And I’ll ask “Is it all true?” and because I’m such a stickler for honesty in the process, all they can answer is a proud “Yes”.
As to the typing, and formatting - not my strongest point. I prefer the interactive aspect best, but of course I can and will assist when needed; with pretty good results too. But generally I encourage my clients to give it a go for themselves. I believe it’s much better to be self sufficient and independent so you can go it alone next time. But I won't leave you high and dry, so if you want this support, just ask.
And now, because my posts are generally somewhat serious, I'm going to suggest you have a look at this brilliant application.
Sunday, October 24, 2010
Sunday, October 10, 2010
I’ve been thinking of so many people I’ve worked with who are employed in jobs they don’t enjoy. Sometimes it’s unavoidable to work at something you’d prefer not to. Young people who are earning money to pay their uni fees, or who are saving to travel and young couples paying off a mortgage. Many of these people are able to remain positive and enthusiastic as their goal more than makes up for what they see as a short term discomfort. They are able to maintain a positive attitude and the sense of purpose ensures their mental wellbeing.
But how about those whose circumstances aren’t quite so privileged? I was watching a street vendor the other day. His tray of goods was about 40 cm square, and he was taking great pride in displaying his meagre range of goods to be most enticing to passers-by. He constantly buffed and polished each item, arranging and rearranging as goods were sold. The goods were displayed with the largest chunky bangles at the back, through in descending order of size down to the tiny toe rings at the front of the tray. Everything was neat, and good use was made of empty space – the “less is more” artistic mode of expression.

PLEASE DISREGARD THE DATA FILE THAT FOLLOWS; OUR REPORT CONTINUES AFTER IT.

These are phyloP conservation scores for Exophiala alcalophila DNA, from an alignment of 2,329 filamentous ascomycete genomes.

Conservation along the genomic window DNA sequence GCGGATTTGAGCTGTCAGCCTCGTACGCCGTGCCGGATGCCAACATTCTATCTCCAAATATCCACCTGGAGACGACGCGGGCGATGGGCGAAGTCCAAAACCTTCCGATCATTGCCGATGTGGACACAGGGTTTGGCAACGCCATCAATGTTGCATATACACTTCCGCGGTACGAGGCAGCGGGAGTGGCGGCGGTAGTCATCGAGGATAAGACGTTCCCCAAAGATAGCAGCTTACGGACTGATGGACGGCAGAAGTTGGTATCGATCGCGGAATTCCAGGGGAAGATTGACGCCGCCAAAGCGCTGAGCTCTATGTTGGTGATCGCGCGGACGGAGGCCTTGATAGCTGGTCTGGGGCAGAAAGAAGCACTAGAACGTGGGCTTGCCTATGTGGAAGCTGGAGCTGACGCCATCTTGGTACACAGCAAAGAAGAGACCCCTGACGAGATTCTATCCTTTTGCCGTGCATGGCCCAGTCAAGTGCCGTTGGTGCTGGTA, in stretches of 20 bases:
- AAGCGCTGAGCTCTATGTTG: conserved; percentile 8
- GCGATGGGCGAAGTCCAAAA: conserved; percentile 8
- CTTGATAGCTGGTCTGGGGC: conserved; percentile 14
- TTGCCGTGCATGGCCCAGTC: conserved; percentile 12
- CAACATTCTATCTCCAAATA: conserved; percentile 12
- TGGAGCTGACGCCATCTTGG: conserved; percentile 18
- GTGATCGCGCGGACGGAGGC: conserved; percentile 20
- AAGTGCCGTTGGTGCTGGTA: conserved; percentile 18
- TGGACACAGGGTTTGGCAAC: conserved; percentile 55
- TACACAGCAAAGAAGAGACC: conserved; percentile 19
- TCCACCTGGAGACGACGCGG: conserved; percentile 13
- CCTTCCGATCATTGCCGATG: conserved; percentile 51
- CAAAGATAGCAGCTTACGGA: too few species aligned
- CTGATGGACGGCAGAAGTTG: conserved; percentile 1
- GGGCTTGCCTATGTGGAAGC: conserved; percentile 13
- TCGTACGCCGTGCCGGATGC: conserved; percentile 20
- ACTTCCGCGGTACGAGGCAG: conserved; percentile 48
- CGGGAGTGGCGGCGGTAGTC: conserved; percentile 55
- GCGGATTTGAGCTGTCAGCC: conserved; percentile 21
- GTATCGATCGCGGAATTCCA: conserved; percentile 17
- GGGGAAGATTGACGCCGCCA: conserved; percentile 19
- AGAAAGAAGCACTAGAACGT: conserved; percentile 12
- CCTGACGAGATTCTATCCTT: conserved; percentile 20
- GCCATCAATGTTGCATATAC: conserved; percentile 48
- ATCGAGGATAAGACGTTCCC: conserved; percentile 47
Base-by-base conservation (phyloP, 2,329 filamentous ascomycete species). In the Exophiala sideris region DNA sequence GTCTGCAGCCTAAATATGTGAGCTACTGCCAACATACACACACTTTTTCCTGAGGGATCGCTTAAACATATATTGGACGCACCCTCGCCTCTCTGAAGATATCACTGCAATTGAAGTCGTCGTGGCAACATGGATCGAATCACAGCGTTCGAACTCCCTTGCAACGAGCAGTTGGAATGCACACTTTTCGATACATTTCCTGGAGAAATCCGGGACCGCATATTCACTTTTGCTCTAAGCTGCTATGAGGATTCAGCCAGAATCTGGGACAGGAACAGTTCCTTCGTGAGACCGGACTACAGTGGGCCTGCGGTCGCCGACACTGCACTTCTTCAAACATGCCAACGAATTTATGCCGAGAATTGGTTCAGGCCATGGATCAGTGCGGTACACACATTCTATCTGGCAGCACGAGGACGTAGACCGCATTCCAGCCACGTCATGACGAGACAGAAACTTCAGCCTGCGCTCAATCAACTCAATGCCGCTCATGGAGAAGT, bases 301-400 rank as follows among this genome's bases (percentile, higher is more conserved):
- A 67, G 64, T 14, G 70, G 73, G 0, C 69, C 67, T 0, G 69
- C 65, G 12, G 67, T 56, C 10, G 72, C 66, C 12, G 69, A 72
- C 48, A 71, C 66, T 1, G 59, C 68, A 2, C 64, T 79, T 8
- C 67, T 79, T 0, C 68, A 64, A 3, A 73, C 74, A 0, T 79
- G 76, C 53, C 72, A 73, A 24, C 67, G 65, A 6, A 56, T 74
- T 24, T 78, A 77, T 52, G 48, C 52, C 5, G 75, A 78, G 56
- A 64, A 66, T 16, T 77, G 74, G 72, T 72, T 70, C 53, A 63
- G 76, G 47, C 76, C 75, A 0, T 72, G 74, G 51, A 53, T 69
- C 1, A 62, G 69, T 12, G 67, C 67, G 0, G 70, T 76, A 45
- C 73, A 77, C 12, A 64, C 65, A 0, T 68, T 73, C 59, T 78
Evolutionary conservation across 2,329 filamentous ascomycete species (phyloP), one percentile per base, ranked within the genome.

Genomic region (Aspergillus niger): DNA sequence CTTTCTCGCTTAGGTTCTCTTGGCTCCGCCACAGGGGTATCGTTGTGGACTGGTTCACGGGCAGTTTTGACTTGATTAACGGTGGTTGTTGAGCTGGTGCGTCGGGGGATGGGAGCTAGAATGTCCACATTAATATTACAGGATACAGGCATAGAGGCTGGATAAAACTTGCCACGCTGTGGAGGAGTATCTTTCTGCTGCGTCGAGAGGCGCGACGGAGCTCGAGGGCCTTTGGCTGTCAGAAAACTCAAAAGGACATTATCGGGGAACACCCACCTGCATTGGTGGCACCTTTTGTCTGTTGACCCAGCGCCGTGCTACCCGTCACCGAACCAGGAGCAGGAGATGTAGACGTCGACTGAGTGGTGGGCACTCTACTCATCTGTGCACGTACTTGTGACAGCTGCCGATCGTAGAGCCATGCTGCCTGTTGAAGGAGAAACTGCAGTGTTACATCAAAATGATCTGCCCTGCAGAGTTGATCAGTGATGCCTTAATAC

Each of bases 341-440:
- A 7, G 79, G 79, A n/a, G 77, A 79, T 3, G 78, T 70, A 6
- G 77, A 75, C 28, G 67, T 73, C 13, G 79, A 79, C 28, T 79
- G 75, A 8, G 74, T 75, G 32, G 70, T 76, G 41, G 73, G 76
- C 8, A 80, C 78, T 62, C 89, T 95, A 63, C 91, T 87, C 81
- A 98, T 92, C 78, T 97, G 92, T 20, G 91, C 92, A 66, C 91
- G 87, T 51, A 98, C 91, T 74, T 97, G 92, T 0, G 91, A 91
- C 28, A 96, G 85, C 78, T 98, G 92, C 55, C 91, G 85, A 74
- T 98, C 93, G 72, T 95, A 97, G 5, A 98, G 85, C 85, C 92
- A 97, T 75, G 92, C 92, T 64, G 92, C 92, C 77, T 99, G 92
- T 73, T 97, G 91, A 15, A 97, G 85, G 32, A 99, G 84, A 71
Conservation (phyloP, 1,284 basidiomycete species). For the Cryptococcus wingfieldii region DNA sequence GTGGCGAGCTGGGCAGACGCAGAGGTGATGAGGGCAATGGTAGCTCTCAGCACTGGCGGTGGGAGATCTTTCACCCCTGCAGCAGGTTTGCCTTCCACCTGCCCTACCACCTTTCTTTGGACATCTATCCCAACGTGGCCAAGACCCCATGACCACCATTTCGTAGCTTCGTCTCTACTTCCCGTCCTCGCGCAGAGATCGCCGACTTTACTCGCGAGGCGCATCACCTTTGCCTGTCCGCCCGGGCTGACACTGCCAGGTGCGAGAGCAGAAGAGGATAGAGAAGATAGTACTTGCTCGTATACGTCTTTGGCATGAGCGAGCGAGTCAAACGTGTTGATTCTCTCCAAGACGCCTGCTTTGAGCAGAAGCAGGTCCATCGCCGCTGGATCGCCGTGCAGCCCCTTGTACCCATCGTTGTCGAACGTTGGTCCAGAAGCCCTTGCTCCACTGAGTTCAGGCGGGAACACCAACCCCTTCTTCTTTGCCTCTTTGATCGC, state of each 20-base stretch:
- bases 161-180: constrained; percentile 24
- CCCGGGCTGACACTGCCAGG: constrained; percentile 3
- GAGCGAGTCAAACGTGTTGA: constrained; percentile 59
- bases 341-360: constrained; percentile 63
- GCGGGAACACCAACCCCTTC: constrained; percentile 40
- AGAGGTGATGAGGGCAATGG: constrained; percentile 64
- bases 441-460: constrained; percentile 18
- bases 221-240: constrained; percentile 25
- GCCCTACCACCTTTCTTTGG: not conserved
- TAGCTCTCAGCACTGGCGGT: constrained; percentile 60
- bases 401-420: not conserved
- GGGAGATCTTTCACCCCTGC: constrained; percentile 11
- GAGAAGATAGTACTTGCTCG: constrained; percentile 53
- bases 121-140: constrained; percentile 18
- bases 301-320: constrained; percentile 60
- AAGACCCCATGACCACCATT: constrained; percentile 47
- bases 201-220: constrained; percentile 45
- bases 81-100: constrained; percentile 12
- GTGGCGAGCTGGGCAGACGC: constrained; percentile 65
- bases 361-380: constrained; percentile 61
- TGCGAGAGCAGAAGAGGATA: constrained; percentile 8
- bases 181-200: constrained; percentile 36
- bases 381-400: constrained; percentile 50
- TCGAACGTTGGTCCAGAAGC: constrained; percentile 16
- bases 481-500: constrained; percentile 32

In dramatic contrast was a vendor not far away. He had a similar range of goods, but they were jumbled all higgledy piggledy, tarnished and unenticing. It was an interesting insight into what could be seen as ‘making the most of your circumstances’. One of those men will possibly go home at night having had a disappointing day of sales, his apparent grumpiness wasn’t drawing tourists to buy; the other was experiencing positive interactions with customers, and earning some money as well, his cheerful welcoming smile drew tourists, and even though not all of them bought goods, they all interacted positively.
Another event I was most bemused to observe was a small group of Roma women (gypsies) ranging in age from approximately mid 20’s to mid 50’s. They walked as a cheerful group into a tourist precinct laughing and chattering happily amongst themselves. It was early, and there weren’t many tourists about. But as soon as a busload of tourists was disgorged from a bus, it was all action stations. Clothing was tweaked, faces became sad and mournful, plastic cups were produced from capes and shawls and rattled in front of the new arrivals. Then when the tourists moved on, they regrouped, faces became animated and smiling again and they appeared to brag about their success. I couldn’t help but wonder if they go home at night and compare notes “tough day at the office today” or variations on the theme, depending on whether the tourists have been generous or lean.
These women appeared to be taking a certain pride in their work, apparently supporting each other and they appeared to be celebrating their successes as well. Were they proud not only of their ability to badger tourists into giving money, but of their acting abilities as well? It was an interesting observation, made all the more entertaining when I realized I’d been watched watching them. (One of the more senior women had been watching me - thankfully without malice as they can be somewhat intimidating when they are ‘in your face’).
But, I’ve been wondering: What would happen if someone from this group wanted to break with the norm and do something completely different. How would they fare? Is the group expectation too strong to challenge? Would they be supported or ridiculed?